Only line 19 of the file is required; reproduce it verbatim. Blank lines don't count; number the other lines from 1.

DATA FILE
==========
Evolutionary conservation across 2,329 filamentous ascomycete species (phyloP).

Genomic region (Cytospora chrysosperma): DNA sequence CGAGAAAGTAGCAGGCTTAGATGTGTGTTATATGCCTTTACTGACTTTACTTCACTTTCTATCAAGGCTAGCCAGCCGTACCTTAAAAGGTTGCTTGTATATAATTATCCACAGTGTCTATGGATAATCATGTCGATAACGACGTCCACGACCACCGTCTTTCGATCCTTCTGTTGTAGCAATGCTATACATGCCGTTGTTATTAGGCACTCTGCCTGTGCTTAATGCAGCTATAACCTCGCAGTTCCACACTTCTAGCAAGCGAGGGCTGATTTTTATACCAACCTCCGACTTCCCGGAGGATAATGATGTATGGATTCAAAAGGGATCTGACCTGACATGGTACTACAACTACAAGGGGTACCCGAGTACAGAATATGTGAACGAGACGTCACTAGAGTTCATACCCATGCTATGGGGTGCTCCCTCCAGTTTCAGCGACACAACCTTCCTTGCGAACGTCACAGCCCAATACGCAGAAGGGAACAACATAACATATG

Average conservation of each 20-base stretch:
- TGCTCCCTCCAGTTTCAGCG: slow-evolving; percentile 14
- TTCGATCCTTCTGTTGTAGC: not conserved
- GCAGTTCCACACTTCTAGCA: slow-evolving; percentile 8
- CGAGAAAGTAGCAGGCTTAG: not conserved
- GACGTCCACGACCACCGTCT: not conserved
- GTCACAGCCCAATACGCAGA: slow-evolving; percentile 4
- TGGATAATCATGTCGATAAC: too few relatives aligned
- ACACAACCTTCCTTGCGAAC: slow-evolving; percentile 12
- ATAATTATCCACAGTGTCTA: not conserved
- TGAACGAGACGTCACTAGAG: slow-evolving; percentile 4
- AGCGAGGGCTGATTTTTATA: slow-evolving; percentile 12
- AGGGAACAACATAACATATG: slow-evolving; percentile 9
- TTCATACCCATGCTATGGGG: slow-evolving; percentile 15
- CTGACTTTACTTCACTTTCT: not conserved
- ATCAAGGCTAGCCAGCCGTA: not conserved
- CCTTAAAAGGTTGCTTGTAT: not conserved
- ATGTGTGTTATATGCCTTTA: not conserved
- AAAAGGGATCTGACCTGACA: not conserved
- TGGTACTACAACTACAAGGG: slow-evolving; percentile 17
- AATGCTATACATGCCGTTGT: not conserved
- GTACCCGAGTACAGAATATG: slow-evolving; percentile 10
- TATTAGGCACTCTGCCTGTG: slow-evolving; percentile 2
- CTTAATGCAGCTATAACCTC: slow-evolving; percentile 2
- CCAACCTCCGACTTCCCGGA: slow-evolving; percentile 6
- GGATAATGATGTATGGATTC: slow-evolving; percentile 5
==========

- CCTTAAAAGGTTGCTTGTAT: not conserved